The NHS has been hit by a major cyber attack on its computer systems.
Ambulances have been diverted and patients warned to avoid some A&E departments after systems were targeted on Friday.
Some North East services are said to be among those affected, though no hospitals so far have reported issues.
NHS Digital said 16 organisations within the health service had seen their IT systems affected as of 3.30pm by a ransomware attack, using malware called "Wanna Decryptor".
An NHS Digital spokesman said: "At this stage we do not have any evidence that patient data has been accessed.
"We will continue to work with affected organisations to confirm this."
He added the attack "was not specifically targeted at the NHS and is affecting organisations from across a range of sectors".
Pictures posted on social media showed screens of NHS computers with images demanding payment of 300 US dollars worth of the online currency Bitcoin, saying: "Ooops, your files have been encrypted!"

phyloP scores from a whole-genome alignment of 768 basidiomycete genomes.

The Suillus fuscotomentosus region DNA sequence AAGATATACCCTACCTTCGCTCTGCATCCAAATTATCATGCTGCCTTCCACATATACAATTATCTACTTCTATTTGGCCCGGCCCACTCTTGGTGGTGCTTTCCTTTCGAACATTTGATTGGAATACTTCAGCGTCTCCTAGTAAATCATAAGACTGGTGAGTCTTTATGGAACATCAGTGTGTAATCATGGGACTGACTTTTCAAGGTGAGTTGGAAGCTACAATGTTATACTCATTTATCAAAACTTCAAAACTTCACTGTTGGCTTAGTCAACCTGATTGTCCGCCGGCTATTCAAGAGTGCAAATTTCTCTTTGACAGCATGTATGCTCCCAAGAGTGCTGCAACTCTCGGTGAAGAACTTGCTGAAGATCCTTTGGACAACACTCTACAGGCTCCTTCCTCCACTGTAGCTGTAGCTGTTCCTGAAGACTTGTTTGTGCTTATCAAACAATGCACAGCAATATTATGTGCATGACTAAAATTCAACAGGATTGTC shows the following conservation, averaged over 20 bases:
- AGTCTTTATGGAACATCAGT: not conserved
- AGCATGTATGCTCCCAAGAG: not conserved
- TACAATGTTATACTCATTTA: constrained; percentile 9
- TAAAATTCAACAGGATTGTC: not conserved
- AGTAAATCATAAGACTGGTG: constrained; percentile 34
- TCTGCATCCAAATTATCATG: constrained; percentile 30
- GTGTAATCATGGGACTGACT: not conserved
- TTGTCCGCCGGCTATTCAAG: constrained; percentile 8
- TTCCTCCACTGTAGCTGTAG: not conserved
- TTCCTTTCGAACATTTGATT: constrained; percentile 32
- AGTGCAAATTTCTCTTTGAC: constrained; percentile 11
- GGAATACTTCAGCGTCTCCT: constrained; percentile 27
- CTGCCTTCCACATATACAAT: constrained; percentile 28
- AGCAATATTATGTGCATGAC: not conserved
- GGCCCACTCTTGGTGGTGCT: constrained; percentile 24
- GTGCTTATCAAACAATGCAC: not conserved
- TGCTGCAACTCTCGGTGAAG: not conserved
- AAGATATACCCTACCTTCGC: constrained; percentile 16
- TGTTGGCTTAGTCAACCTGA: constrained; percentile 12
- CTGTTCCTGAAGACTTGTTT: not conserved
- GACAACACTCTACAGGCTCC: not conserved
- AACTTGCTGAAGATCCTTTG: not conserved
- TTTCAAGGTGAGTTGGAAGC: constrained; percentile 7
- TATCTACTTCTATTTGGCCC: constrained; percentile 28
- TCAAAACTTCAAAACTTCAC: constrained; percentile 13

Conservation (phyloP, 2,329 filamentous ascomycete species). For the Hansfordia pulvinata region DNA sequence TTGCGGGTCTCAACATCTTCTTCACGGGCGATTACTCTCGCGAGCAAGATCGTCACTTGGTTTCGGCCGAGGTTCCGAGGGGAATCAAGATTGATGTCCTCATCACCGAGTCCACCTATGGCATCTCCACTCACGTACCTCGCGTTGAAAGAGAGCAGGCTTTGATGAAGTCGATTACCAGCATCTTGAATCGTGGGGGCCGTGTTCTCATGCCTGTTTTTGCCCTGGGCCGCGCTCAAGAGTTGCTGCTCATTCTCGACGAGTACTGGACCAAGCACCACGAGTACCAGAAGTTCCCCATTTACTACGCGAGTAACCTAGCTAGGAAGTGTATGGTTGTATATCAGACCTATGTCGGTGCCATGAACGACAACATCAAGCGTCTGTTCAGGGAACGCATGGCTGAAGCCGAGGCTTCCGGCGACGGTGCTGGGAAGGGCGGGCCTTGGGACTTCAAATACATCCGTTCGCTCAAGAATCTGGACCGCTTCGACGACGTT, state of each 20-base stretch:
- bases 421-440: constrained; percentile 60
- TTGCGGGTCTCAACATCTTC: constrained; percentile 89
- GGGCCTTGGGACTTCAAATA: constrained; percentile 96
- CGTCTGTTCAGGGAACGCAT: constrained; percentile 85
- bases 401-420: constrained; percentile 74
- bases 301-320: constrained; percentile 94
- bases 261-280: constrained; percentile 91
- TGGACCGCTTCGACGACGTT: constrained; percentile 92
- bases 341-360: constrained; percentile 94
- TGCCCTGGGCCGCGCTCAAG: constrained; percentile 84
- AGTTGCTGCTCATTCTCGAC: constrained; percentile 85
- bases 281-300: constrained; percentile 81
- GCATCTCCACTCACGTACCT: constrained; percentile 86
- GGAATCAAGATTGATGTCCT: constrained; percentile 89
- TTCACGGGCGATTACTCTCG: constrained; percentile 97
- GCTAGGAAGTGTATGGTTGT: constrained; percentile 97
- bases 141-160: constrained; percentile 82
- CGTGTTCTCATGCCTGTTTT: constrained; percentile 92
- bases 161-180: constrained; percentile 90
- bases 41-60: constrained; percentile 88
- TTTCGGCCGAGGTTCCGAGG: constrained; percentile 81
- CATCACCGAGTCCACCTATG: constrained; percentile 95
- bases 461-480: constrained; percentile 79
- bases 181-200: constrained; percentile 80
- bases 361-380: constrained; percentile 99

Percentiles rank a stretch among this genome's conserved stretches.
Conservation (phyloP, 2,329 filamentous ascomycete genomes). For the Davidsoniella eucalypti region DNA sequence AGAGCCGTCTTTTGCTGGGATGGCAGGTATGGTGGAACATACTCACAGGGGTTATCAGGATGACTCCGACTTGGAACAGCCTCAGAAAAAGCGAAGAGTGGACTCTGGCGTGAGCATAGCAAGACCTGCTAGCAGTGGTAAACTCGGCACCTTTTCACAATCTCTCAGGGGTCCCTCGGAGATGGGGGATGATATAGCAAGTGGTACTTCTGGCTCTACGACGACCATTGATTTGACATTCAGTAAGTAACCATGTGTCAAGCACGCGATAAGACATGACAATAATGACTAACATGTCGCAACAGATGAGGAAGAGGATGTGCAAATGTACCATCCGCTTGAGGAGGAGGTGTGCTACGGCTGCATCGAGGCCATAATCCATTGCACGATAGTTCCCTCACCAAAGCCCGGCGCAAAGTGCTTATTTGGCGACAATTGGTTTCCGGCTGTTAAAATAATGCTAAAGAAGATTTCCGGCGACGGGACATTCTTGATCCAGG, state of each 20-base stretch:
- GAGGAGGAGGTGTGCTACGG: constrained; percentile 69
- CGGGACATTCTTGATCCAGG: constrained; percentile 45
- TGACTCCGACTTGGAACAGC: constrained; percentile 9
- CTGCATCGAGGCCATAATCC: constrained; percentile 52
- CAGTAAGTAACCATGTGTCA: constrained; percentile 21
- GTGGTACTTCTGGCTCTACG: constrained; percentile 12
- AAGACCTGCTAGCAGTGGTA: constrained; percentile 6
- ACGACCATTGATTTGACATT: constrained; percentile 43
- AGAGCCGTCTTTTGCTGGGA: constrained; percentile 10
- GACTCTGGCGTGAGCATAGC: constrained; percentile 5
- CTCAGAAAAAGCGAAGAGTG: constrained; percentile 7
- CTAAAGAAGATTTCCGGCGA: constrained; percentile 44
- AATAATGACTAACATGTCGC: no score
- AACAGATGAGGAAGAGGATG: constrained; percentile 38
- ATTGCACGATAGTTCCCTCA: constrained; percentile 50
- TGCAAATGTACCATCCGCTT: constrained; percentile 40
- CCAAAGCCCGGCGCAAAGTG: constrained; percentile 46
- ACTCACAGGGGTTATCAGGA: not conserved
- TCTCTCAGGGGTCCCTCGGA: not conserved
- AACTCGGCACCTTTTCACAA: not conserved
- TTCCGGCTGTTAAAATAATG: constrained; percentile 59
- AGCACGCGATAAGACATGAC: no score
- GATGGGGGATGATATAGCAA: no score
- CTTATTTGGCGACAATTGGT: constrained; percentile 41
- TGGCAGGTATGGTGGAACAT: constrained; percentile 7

It adds: "Maybe you are looking for a way to recover your files, but do not waste your time."
It demands payment in three days or the price is doubled, and if none is received in seven days the files will be deleted.
Hospitals and clinical commissioning groups (CCGs) in London, Blackpool, Hertfordshire and Derbyshire were among those to report problems.
St Barts Health NHS Trust, which runs The Royal London, St Bartholomew's, Whipps Cross and Newham hospitals in London, said it had implemented its major incident plan to cope with disruption.